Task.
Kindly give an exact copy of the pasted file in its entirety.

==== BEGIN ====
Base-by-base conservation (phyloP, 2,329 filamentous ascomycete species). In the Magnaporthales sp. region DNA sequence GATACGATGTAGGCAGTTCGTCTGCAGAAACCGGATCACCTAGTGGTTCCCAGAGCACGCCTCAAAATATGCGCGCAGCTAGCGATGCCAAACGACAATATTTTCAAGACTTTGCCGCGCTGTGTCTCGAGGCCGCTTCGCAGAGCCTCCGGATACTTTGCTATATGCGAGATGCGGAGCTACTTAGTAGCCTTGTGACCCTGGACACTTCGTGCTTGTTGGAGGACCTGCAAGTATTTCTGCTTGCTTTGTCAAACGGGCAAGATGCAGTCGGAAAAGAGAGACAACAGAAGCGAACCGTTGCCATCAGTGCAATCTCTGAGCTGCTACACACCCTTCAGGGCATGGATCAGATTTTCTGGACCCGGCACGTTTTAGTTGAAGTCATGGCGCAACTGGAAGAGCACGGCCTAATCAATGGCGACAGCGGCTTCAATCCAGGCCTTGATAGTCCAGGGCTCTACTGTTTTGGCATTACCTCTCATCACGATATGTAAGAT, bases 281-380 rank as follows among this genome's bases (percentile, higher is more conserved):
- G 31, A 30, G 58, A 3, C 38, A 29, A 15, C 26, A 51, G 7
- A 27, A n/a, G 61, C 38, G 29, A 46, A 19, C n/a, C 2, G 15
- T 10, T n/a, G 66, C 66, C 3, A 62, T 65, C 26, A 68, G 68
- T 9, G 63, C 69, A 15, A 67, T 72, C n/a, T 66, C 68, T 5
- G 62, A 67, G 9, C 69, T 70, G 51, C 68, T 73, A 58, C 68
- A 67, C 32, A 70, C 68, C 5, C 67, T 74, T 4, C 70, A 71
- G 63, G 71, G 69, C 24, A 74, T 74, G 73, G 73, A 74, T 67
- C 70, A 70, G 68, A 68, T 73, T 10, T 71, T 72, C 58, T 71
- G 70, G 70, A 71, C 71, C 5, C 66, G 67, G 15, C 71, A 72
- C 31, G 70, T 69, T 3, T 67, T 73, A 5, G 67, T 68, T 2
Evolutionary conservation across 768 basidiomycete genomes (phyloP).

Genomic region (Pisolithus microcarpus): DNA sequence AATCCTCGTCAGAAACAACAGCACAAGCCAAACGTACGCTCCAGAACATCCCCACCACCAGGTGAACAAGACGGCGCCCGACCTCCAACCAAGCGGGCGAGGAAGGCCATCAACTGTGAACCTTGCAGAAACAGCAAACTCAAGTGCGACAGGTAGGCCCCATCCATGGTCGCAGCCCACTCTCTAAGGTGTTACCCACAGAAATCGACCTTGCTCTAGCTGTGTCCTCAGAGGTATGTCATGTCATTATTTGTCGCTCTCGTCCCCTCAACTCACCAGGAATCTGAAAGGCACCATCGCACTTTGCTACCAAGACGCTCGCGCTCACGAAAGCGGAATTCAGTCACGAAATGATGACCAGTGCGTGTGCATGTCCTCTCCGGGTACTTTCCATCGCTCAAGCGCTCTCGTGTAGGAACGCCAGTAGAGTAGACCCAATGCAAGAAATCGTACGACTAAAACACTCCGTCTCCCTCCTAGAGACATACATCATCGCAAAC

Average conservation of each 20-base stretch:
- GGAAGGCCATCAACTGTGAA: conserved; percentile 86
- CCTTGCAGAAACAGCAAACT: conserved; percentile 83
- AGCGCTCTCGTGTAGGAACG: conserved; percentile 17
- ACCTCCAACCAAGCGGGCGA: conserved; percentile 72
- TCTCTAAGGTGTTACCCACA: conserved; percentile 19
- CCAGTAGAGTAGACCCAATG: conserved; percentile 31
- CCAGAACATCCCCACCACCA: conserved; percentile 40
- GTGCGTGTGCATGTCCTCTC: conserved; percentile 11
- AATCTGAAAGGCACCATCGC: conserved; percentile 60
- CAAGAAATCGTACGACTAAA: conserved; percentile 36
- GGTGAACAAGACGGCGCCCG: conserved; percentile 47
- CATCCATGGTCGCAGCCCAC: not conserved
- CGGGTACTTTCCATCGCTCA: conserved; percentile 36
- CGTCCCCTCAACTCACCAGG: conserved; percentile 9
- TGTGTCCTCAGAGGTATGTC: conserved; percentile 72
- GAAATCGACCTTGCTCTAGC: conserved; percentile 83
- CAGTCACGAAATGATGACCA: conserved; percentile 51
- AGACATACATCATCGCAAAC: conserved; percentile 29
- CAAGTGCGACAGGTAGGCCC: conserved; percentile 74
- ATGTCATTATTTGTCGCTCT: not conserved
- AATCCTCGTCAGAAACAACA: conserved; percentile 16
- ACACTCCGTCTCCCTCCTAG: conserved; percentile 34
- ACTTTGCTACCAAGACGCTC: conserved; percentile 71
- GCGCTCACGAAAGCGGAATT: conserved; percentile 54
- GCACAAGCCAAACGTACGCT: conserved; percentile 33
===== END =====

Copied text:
Base-by-base conservation (phyloP, 2,329 filamentous ascomycete species). In the Magnaporthales sp. region DNA sequence GATACGATGTAGGCAGTTCGTCTGCAGAAACCGGATCACCTAGTGGTTCCCAGAGCACGCCTCAAAATATGCGCGCAGCTAGCGATGCCAAACGACAATATTTTCAAGACTTTGCCGCGCTGTGTCTCGAGGCCGCTTCGCAGAGCCTCCGGATACTTTGCTATATGCGAGATGCGGAGCTACTTAGTAGCCTTGTGACCCTGGACACTTCGTGCTTGTTGGAGGACCTGCAAGTATTTCTGCTTGCTTTGTCAAACGGGCAAGATGCAGTCGGAAAAGAGAGACAACAGAAGCGAACCGTTGCCATCAGTGCAATCTCTGAGCTGCTACACACCCTTCAGGGCATGGATCAGATTTTCTGGACCCGGCACGTTTTAGTTGAAGTCATGGCGCAACTGGAAGAGCACGGCCTAATCAATGGCGACAGCGGCTTCAATCCAGGCCTTGATAGTCCAGGGCTCTACTGTTTTGGCATTACCTCTCATCACGATATGTAAGAT, bases 281-380 rank as follows among this genome's bases (percentile, higher is more conserved):
- G 31, A 30, G 58, A 3, C 38, A 29, A 15, C 26, A 51, G 7
- A 27, A n/a, G 61, C 38, G 29, A 46, A 19, C n/a, C 2, G 15
- T 10, T n/a, G 66, C 66, C 3, A 62, T 65, C 26, A 68, G 68
- T 9, G 63, C 69, A 15, A 67, T 72, C n/a, T 66, C 68, T 5
- G 62, A 67, G 9, C 69, T 70, G 51, C 68, T 73, A 58, C 68
- A 67, C 32, A 70, C 68, C 5, C 67, T 74, T 4, C 70, A 71
- G 63, G 71, G 69, C 24, A 74, T 74, G 73, G 73, A 74, T 67
- C 70, A 70, G 68, A 68, T 73, T 10, T 71, T 72, C 58, T 71
- G 70, G 70, A 71, C 71, C 5, C 66, G 67, G 15, C 71, A 72
- C 31, G 70, T 69, T 3, T 67, T 73, A 5, G 67, T 68, T 2
Evolutionary conservation across 768 basidiomycete genomes (phyloP).

Genomic region (Pisolithus microcarpus): DNA sequence AATCCTCGTCAGAAACAACAGCACAAGCCAAACGTACGCTCCAGAACATCCCCACCACCAGGTGAACAAGACGGCGCCCGACCTCCAACCAAGCGGGCGAGGAAGGCCATCAACTGTGAACCTTGCAGAAACAGCAAACTCAAGTGCGACAGGTAGGCCCCATCCATGGTCGCAGCCCACTCTCTAAGGTGTTACCCACAGAAATCGACCTTGCTCTAGCTGTGTCCTCAGAGGTATGTCATGTCATTATTTGTCGCTCTCGTCCCCTCAACTCACCAGGAATCTGAAAGGCACCATCGCACTTTGCTACCAAGACGCTCGCGCTCACGAAAGCGGAATTCAGTCACGAAATGATGACCAGTGCGTGTGCATGTCCTCTCCGGGTACTTTCCATCGCTCAAGCGCTCTCGTGTAGGAACGCCAGTAGAGTAGACCCAATGCAAGAAATCGTACGACTAAAACACTCCGTCTCCCTCCTAGAGACATACATCATCGCAAAC

Average conservation of each 20-base stretch:
- GGAAGGCCATCAACTGTGAA: conserved; percentile 86
- CCTTGCAGAAACAGCAAACT: conserved; percentile 83
- AGCGCTCTCGTGTAGGAACG: conserved; percentile 17
- ACCTCCAACCAAGCGGGCGA: conserved; percentile 72
- TCTCTAAGGTGTTACCCACA: conserved; percentile 19
- CCAGTAGAGTAGACCCAATG: conserved; percentile 31
- CCAGAACATCCCCACCACCA: conserved; percentile 40
- GTGCGTGTGCATGTCCTCTC: conserved; percentile 11
- AATCTGAAAGGCACCATCGC: conserved; percentile 60
- CAAGAAATCGTACGACTAAA: conserved; percentile 36
- GGTGAACAAGACGGCGCCCG: conserved; percentile 47
- CATCCATGGTCGCAGCCCAC: not conserved
- CGGGTACTTTCCATCGCTCA: conserved; percentile 36
- CGTCCCCTCAACTCACCAGG: conserved; percentile 9
- TGTGTCCTCAGAGGTATGTC: conserved; percentile 72
- GAAATCGACCTTGCTCTAGC: conserved; percentile 83
- CAGTCACGAAATGATGACCA: conserved; percentile 51
- AGACATACATCATCGCAAAC: conserved; percentile 29
- CAAGTGCGACAGGTAGGCCC: conserved; percentile 74
- ATGTCATTATTTGTCGCTCT: not conserved
- AATCCTCGTCAGAAACAACA: conserved; percentile 16
- ACACTCCGTCTCCCTCCTAG: conserved; percentile 34
- ACTTTGCTACCAAGACGCTC: conserved; percentile 71
- GCGCTCACGAAAGCGGAATT: conserved; percentile 54
- GCACAAGCCAAACGTACGCT: conserved; percentile 33